South America Blog Posts

Weeks 7 & 8 – Bikepacking Chile. The difficulties of bikepacking when you can’t ride and the joys of partying in the desert.

In my last blog post I talked about the wonderfully kind family that we stayed with while Huong was healing. What I didn’t get into was how difficult it was to leave. Not only because of how welcome they made us feel there, but also because we had all our stuff in boxes. Huong had healed enough that she didn’t need to go back to the clinic anymore. She bought some medical supplies and was able to clean and dress her knee on her own. Unfortunately, she wasn’t healed enough to ride yet and we were now way behind schedule. Actually, it’s not that we had a schedule, but we only have visas for 3 months and the border to Bolivia is a long way north.

From Bikepacking to Packing our Bikes

I don’t really class myself as a cyclist and I didn’t really class myself as a motorcyclist when I was travelling by motorbike either. I see myself more as a traveller. I just want to get to places and experience things. So I don’t mind if I take my bike on a truck or train, or even pack it on a bus to get where I am going. But the big problem with doing this, is all the boxes. When you ride the bike, all your bags are attached to it and it’s fairly easy to get around. But when the bike goes into a box, all your bags also need to go into boxes. It’s a real hassle. So I spent a bit of time on google and saw that a lot of people who cycled in Chile would take their bikes on the bus. They said it was simple. Just pack the bike in a box and book the bus ticket, then pay a small extra fee to the driver. This sounded so easy, but the reality was much different. During weeks 7 & 8 we took two bus journeys with the bikes. Both times we contacted the bus company, told them we had bicycles and booked our tickets. But on the morning that we were supposed to leave, the bus drivers rejected us and we couldn’t take the bus.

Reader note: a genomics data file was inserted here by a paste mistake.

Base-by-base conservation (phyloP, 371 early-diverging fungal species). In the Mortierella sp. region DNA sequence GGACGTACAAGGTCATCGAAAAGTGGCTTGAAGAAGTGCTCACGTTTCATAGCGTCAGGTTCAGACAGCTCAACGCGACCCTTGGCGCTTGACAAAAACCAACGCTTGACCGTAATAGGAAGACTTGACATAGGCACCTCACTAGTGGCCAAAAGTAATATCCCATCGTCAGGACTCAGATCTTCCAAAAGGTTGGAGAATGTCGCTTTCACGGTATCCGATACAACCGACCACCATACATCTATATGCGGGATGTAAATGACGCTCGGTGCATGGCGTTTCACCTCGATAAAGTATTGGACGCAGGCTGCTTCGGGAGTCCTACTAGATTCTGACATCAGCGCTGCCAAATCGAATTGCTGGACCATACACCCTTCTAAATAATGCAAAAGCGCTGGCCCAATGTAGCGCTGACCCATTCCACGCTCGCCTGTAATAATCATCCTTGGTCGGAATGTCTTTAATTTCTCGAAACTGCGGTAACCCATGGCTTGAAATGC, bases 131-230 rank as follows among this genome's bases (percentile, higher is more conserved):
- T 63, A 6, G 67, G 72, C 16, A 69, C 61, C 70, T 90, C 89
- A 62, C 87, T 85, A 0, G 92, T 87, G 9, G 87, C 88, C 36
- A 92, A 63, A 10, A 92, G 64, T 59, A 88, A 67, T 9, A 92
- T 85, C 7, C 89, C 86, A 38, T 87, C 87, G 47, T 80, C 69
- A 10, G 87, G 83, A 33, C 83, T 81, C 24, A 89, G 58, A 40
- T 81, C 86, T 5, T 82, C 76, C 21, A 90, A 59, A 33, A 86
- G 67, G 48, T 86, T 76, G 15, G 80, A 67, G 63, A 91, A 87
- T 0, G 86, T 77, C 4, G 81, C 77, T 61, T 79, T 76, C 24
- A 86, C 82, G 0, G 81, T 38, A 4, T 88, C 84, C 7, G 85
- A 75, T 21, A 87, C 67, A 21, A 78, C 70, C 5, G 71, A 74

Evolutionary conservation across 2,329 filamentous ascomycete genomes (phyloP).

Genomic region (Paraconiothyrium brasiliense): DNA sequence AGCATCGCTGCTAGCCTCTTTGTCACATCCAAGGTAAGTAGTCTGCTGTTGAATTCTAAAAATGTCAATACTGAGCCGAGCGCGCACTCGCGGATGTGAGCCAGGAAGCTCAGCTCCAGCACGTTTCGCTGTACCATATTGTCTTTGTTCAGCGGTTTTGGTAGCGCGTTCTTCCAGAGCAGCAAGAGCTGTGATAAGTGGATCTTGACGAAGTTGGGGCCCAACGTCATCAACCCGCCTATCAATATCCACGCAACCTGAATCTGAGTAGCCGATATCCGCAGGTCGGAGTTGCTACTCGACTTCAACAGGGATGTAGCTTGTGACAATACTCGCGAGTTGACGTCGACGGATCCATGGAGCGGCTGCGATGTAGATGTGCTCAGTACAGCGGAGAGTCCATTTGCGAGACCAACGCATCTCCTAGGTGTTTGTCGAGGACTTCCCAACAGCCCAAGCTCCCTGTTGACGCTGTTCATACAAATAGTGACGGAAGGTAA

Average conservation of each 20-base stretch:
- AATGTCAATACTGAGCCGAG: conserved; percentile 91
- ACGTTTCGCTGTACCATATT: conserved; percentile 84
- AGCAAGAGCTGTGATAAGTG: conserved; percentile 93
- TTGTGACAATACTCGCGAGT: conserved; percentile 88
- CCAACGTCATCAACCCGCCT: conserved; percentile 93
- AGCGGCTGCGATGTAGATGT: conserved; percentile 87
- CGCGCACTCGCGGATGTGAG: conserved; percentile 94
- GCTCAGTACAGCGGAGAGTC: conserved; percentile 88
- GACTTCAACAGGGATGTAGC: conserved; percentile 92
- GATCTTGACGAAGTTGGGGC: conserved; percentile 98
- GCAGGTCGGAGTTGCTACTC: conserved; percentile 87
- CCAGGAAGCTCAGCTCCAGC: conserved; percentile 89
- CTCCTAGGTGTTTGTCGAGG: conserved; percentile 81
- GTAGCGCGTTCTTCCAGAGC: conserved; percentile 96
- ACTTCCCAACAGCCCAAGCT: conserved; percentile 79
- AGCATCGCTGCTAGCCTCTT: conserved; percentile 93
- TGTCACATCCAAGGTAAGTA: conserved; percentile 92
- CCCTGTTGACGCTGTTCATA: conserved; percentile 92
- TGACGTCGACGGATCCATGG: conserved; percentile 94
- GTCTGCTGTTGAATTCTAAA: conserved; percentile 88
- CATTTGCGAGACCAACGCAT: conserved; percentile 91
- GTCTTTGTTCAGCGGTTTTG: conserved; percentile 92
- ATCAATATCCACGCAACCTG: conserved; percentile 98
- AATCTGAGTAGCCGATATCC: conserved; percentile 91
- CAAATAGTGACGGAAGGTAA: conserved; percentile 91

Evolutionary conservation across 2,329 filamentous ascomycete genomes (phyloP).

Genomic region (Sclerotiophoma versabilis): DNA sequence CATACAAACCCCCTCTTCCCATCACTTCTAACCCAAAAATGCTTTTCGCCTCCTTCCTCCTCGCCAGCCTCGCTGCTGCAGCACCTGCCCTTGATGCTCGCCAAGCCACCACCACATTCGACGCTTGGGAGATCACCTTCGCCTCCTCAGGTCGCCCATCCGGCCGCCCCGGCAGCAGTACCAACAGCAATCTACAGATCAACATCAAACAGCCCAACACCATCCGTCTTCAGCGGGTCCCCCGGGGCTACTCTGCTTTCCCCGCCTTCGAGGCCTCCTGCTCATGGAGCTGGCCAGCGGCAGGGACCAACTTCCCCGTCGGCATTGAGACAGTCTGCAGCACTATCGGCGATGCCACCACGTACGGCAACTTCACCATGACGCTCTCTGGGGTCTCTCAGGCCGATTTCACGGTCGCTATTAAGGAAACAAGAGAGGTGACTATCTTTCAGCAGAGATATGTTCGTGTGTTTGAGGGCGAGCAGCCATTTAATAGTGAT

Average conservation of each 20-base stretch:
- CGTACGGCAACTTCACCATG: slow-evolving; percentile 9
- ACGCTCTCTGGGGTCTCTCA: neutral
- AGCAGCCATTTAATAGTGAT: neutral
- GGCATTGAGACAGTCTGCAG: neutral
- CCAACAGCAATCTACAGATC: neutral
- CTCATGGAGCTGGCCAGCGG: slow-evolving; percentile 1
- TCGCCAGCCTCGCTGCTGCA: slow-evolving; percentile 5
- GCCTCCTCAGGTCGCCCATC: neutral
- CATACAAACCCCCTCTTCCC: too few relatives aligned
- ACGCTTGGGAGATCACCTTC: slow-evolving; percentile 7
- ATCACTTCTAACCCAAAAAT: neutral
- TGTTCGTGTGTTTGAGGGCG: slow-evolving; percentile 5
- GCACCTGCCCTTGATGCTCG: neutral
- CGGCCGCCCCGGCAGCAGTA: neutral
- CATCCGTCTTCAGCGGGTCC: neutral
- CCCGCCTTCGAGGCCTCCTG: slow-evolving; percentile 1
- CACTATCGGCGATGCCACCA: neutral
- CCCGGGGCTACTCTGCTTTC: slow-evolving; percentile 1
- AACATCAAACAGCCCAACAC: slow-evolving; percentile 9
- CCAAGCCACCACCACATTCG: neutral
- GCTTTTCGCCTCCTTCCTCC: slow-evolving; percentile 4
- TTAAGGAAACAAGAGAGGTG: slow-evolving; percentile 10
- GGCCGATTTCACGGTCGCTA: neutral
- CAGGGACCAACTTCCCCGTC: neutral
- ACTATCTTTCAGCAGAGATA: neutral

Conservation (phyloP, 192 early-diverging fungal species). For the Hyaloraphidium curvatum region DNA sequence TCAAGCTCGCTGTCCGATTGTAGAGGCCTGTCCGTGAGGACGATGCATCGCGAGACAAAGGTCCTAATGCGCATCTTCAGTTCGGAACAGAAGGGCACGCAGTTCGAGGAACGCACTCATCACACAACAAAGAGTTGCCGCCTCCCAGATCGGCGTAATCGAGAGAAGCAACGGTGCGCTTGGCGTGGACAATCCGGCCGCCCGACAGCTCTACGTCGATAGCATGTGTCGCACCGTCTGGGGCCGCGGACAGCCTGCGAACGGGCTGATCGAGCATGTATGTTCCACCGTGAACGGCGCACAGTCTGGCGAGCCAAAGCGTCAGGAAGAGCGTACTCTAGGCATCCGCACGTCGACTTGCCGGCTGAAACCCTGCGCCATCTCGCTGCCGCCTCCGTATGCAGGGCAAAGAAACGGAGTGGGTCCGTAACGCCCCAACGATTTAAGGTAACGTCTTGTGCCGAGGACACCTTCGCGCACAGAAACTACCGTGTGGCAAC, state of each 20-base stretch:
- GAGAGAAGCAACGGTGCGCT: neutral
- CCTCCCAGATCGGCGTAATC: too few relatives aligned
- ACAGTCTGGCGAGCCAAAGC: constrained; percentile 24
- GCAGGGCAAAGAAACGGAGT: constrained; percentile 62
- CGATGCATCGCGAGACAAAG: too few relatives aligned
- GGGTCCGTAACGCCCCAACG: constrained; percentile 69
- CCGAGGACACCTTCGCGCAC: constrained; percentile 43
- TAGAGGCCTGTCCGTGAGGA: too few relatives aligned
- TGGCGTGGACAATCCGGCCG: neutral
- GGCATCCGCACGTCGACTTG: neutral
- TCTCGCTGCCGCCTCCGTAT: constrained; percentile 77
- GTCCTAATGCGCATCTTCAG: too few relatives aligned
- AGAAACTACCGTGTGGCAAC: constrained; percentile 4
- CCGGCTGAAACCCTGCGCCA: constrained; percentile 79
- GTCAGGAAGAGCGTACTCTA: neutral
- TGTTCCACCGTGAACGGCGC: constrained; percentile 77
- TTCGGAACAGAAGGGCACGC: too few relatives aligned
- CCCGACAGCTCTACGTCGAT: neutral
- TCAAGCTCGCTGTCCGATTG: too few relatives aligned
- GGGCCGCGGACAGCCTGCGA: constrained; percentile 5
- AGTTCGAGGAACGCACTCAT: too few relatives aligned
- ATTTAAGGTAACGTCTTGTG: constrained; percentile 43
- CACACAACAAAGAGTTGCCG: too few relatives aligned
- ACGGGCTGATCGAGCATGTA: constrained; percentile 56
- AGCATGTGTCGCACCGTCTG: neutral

Our First Rejection

The first journey was as we left our wonderful host family in Cachagua. Maria-Jesus offered to drive us to the nearest city so that we could take the bus from La Ligua to La Serena. we had booked the tickets online after speaking to customer services. When we got to the station they actually loaded the bikes onto the bus. But then the driver came and told them to take the bikes off, then he just got on the bus and left us there. As I’m sure you can imagine, this was quite stressful in the moment. But Maria-Jesus helped us again. She spoke to a guy in the station who sells snacks. He told her that there is a place on the highway where buses stop to buy snacks from a friend of his. So we drove out onto the highway and waited with the snack seller. It didn’t take long for a bus to arrive. We spoke to the driver and he was happy to take us and the bicycles for payment in cash. We were so relieved and, as sad as I was to leave Cote and her family behind, it was nice to be moving again.

Working in La Serena

We arrived in La Serena and I spent some time working on my website and YouTube channel. I had accidentally left the charger for my new laptop at home when I took my flight to Chile. My parents helped by sending it to me. It was a 5-7 day delivery service, but when the package arrived in Santiago de Chile, it was delayed there for a month by customs. Luckily Byron, my first Couchsurfing host, helped me to pick it up and he shipped it to La Ligua. So I had just gotten it back before we got to La Serena. That is the reason that my blog and vlog posts have been delayed and I’m covering 2 weeks each week for now. La Ligua is a nice enough beach city, it has an old quarter that’s more inland and lots of hotels and restaurants by the beach. Their famous landmark is their lighthouse. After getting some work done in La Serena it was time to continue north.

Rejected Again